Most damaged tissues or organs, especially in adult mammals, do not possess the ability to regenerate and are instead replaced by a dense scar through fibrosis. But in recent years, researchers have shown that spiny mice (acomys) can heal severe skin wounds along with a network of newly formed blood vessels, cartilage, muscle, and nerve fibers occupying the regenerated region, all without a scar.

Now, in a recent study, a team of researchers at the University of Washington and Seattle Children's Research Institute have discovered that spiny mice can also regenerate severely damaged internal organs that, in other mice, would lead to fatal organ failure. The findings in spiny mice are the first to show kidney regeneration in an adult mammal. This study was published in the November 3, 2021 edition of iScience.

Previous studies have demonstrated that post injury, the spiny mice can regenerate different tissue types, such as cardiac and skeletal muscle tissue. However, there has been no previous report of regeneration of a fully functional organ. Senior author Mark Majesky told BioWorld Science that "renal fibrosis, a hallmark of chronic kidney disease, is a debilitating complication that affects millions of people worldwide. Currently, patients with advanced kidney disease must undergo routine dialysis or receive organ transplantation, both of which are inaccessible for many patients. Chronic fibrosis can ultimately lead to organ failure and death. Annually, millions of people worldwide lose their lives to fibrosis."

Majesky is a principal investigator at Seattle Children's Research Institute and professor of pediatrics at the University of Washington. His group uses various molecular, biological and developmental genetic approaches to study organ development and regeneration.

The team's goal was to "determine whether or not scarless, regenerative wound healing observed in spiny mice skin extended to critical internal organs," Majesky said.

The authors demonstrated a near complete absence of fibrosis and a rapid regeneration of nephron function in spiny mice using two aggressive models of kidney disease, namely, unilateral ureteral obstruction (UUO) and ischemia reperfusion injury (IRI). The authors obstructed urine flow into the kidney (UUO) and directly damaged nephrotic tissue (IRI), then monitored to see whether organ structure and function returned. In contrast, the mouse model (Mus musculus) developed severe kidney fibrosis that rapidly progressed to complete renal failure.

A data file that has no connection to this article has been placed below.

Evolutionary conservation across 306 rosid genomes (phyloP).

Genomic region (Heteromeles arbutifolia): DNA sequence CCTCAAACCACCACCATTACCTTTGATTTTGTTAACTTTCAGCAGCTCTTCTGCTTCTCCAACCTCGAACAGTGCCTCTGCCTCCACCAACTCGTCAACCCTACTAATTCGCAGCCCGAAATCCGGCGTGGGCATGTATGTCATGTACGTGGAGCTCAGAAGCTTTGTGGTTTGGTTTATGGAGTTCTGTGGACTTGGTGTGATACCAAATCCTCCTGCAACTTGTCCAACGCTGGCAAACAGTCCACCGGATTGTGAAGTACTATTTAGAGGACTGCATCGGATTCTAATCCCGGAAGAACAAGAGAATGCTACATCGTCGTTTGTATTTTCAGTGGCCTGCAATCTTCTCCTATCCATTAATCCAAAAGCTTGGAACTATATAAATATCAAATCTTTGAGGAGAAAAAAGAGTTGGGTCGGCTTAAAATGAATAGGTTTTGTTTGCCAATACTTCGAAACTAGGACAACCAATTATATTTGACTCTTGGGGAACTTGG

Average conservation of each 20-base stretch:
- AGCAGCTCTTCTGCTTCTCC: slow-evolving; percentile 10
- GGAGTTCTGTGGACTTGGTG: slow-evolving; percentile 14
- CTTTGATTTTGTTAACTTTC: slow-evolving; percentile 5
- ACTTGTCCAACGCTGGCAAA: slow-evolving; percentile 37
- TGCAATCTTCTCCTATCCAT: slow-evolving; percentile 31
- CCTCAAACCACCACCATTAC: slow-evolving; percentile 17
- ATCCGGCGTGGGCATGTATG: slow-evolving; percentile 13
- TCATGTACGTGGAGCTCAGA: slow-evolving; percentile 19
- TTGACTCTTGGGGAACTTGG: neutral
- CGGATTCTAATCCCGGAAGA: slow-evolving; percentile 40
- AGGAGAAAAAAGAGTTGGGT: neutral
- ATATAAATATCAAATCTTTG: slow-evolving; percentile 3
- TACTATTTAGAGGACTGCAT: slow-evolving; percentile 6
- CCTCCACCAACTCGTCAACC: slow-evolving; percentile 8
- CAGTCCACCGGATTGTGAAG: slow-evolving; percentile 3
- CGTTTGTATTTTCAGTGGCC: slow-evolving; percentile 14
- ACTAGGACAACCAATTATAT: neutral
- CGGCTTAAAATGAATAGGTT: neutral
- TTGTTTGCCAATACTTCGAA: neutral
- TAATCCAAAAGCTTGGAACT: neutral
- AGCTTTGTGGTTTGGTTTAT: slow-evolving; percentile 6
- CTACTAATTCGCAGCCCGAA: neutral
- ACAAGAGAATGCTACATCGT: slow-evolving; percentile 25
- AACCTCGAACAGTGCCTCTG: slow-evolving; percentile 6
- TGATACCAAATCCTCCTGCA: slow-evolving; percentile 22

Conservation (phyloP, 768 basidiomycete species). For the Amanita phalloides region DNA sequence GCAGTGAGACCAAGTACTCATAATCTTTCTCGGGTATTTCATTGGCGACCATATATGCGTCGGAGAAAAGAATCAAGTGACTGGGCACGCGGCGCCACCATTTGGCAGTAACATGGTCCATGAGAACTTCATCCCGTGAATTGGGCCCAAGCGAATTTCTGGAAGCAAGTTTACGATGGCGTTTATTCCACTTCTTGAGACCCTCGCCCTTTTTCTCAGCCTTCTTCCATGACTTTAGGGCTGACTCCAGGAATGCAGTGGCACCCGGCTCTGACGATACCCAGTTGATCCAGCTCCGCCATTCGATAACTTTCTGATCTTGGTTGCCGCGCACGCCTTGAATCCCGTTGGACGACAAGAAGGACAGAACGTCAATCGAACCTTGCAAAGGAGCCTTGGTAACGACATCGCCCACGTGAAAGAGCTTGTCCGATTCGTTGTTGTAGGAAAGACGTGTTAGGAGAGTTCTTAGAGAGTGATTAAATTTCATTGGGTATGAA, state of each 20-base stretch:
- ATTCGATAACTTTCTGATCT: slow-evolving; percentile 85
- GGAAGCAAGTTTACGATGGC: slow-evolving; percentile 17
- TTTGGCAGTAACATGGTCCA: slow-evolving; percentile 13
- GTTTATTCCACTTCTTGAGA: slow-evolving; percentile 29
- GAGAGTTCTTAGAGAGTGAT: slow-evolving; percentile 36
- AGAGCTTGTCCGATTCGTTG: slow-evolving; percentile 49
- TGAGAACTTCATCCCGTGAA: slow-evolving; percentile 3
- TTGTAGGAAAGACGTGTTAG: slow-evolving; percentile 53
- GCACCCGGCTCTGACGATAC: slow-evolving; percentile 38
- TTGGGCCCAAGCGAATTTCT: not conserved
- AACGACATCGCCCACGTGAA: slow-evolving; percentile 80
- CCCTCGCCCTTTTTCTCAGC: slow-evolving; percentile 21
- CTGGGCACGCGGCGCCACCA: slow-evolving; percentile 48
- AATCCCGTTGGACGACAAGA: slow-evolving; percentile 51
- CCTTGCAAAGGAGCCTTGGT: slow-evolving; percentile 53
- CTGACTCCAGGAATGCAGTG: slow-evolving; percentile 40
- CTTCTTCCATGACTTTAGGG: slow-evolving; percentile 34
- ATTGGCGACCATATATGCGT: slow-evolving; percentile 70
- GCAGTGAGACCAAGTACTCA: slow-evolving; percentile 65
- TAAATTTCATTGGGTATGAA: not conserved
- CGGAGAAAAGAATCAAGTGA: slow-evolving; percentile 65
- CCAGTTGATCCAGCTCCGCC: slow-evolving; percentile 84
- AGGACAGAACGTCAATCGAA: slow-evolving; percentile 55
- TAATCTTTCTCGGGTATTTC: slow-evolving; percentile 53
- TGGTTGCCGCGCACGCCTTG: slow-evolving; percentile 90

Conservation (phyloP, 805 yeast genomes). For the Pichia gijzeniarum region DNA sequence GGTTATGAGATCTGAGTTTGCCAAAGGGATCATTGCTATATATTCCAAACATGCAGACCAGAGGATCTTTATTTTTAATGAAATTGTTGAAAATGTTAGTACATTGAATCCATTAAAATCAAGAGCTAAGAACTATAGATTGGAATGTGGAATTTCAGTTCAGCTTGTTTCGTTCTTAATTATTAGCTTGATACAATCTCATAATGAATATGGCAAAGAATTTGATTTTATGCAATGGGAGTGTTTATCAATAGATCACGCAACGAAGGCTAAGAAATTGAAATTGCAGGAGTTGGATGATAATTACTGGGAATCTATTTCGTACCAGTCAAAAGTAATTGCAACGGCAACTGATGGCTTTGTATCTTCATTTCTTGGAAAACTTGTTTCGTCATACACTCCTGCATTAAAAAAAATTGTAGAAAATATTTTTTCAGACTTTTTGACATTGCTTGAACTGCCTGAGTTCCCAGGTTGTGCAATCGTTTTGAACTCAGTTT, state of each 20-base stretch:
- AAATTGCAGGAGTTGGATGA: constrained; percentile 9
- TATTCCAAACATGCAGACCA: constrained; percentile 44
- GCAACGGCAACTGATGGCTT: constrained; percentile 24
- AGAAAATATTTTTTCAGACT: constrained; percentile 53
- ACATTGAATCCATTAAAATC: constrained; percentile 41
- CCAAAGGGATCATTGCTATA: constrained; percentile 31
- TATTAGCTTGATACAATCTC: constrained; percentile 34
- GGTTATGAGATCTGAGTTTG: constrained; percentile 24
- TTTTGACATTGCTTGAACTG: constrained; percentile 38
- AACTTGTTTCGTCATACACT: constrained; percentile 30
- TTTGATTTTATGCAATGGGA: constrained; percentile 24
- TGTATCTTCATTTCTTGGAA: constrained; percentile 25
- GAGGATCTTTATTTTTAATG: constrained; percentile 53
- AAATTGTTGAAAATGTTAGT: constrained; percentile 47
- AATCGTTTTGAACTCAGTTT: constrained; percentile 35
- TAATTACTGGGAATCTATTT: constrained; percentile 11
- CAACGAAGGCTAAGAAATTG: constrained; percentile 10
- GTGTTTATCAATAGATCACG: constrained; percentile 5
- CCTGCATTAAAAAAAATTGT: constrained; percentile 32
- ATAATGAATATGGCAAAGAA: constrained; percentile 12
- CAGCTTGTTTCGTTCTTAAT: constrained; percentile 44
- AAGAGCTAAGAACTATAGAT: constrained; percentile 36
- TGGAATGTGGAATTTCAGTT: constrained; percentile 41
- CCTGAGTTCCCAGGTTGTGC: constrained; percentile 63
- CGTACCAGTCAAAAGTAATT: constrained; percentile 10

The authors showed that, although spiny mice suffered the same degree of tissue injury initially, they were nevertheless able to completely heal. To understand the mechanism of organ regeneration, the researchers took a comprehensive look at the genes they expressed. Their studies suggest that the spiny mice genome is primed at the time of injury to launch a rapid, scarless regenerative response in surviving kidney cells.

The analysis uncovered differences between spiny mice and Mus musculus in the activity of 843 genes in 6 unique clusters. Among the differentially regulated genes, there were genes involved in cell cycle control, DNA damage response and checkpoint regulation. This was accompanied by a selective upregulation of nephrogenic genes in spiny mice.

The authors also reported a delayed response by macrophages, which are known to play a role in fibrosis. Interestingly, the researchers found almost no collagen build-up in the spiny mice after injury which, according to the authors, indicated that the mice were healing without forming scars.

The significance of this study, according to Majesky, lies in the fact that "it demonstrates 'functional regeneration' of the kidney because spiny mice sustain severe kidney injury initially but then completely restore kidney function within 2 weeks. This differs from fibrotic repair, which is accompanied by variable degrees of loss of organ function."

Majesky believes that this study will not only open new opportunities in the development of possible therapies for chronic kidney disease, but that may also apply to other organs that similarly exhibit loss of function due to progressive tissue fibrosis. Finally, Majesky and his team's goal is to learn to understand the mechanisms involved in the evolution of a mammalian genome that heals tissue injury by regeneration without fibrotic scarring and apply the lessons learned to the development of new therapies for kidney disease and other fibrotic disorders in humans. Their future studies will include exploring if similar results of scarless tissue healing can be demonstrated in other spiny mice organs.